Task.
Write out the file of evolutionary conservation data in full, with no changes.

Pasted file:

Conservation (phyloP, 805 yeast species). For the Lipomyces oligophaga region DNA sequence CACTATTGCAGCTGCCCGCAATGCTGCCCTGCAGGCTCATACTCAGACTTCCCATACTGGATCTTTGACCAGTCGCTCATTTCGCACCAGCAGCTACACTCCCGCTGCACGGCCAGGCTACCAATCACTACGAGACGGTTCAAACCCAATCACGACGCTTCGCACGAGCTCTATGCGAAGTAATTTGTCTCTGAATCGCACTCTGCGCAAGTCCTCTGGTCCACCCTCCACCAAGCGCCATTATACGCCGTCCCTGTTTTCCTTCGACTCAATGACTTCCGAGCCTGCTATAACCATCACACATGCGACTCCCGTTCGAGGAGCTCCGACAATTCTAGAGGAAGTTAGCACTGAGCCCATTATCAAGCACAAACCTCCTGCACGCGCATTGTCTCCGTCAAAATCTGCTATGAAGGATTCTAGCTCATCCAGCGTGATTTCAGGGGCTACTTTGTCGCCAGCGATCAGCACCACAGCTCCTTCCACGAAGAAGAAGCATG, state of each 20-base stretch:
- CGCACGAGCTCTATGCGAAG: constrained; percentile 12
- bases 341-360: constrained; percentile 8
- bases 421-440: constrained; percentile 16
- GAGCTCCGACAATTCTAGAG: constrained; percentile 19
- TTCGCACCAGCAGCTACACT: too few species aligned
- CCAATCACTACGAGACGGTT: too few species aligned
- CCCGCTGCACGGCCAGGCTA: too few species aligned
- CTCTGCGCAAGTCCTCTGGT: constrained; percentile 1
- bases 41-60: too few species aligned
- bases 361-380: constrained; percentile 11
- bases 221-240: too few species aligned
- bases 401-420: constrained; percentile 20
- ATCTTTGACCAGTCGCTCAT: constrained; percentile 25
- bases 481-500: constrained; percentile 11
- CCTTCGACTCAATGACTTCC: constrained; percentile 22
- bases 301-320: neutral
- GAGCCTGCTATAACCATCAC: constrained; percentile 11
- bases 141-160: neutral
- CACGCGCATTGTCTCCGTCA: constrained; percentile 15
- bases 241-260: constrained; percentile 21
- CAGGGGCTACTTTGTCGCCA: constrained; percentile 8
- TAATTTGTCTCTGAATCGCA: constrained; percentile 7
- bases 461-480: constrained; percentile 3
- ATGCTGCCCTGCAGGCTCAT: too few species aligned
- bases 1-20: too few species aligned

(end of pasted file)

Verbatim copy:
Conservation (phyloP, 805 yeast species). For the Lipomyces oligophaga region DNA sequence CACTATTGCAGCTGCCCGCAATGCTGCCCTGCAGGCTCATACTCAGACTTCCCATACTGGATCTTTGACCAGTCGCTCATTTCGCACCAGCAGCTACACTCCCGCTGCACGGCCAGGCTACCAATCACTACGAGACGGTTCAAACCCAATCACGACGCTTCGCACGAGCTCTATGCGAAGTAATTTGTCTCTGAATCGCACTCTGCGCAAGTCCTCTGGTCCACCCTCCACCAAGCGCCATTATACGCCGTCCCTGTTTTCCTTCGACTCAATGACTTCCGAGCCTGCTATAACCATCACACATGCGACTCCCGTTCGAGGAGCTCCGACAATTCTAGAGGAAGTTAGCACTGAGCCCATTATCAAGCACAAACCTCCTGCACGCGCATTGTCTCCGTCAAAATCTGCTATGAAGGATTCTAGCTCATCCAGCGTGATTTCAGGGGCTACTTTGTCGCCAGCGATCAGCACCACAGCTCCTTCCACGAAGAAGAAGCATG, state of each 20-base stretch:
- CGCACGAGCTCTATGCGAAG: constrained; percentile 12
- bases 341-360: constrained; percentile 8
- bases 421-440: constrained; percentile 16
- GAGCTCCGACAATTCTAGAG: constrained; percentile 19
- TTCGCACCAGCAGCTACACT: too few species aligned
- CCAATCACTACGAGACGGTT: too few species aligned
- CCCGCTGCACGGCCAGGCTA: too few species aligned
- CTCTGCGCAAGTCCTCTGGT: constrained; percentile 1
- bases 41-60: too few species aligned
- bases 361-380: constrained; percentile 11
- bases 221-240: too few species aligned
- bases 401-420: constrained; percentile 20
- ATCTTTGACCAGTCGCTCAT: constrained; percentile 25
- bases 481-500: constrained; percentile 11
- CCTTCGACTCAATGACTTCC: constrained; percentile 22
- bases 301-320: neutral
- GAGCCTGCTATAACCATCAC: constrained; percentile 11
- bases 141-160: neutral
- CACGCGCATTGTCTCCGTCA: constrained; percentile 15
- bases 241-260: constrained; percentile 21
- CAGGGGCTACTTTGTCGCCA: constrained; percentile 8
- TAATTTGTCTCTGAATCGCA: constrained; percentile 7
- bases 461-480: constrained; percentile 3
- ATGCTGCCCTGCAGGCTCAT: too few species aligned
- bases 1-20: too few species aligned